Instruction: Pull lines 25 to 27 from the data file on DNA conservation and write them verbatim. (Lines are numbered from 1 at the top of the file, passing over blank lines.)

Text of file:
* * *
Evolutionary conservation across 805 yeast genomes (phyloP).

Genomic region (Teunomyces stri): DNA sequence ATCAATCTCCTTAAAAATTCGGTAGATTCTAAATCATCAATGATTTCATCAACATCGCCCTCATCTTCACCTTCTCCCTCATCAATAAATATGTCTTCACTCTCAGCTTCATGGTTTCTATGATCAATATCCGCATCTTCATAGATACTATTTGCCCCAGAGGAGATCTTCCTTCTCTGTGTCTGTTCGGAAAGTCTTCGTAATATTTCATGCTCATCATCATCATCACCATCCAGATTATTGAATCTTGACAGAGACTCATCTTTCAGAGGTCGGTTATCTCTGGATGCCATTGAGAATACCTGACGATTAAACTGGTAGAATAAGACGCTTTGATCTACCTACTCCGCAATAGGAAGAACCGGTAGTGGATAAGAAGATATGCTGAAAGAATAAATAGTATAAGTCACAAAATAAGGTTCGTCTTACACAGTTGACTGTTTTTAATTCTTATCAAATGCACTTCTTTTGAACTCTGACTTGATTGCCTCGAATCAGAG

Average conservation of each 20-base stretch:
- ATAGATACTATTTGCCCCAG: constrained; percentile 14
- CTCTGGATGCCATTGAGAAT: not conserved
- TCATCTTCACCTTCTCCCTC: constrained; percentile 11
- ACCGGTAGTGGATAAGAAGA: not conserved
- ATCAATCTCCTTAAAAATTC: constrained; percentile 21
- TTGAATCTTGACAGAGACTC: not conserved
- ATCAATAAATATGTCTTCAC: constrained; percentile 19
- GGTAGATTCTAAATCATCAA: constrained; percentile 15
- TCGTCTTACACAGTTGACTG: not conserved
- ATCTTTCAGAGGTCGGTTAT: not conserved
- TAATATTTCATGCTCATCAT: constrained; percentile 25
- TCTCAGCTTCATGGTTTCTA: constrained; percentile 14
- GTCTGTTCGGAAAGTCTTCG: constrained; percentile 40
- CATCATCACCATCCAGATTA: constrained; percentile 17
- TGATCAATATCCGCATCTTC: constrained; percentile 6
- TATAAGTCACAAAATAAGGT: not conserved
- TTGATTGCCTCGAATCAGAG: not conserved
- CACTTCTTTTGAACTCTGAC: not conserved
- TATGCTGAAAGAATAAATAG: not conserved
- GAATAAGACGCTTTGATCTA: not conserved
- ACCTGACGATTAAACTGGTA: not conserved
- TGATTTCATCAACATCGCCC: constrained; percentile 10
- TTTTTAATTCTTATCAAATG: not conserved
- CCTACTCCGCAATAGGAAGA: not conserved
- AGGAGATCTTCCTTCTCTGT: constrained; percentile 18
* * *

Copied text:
- TGATTTCATCAACATCGCCC: constrained; percentile 10
- TTTTTAATTCTTATCAAATG: not conserved
- CCTACTCCGCAATAGGAAGA: not conserved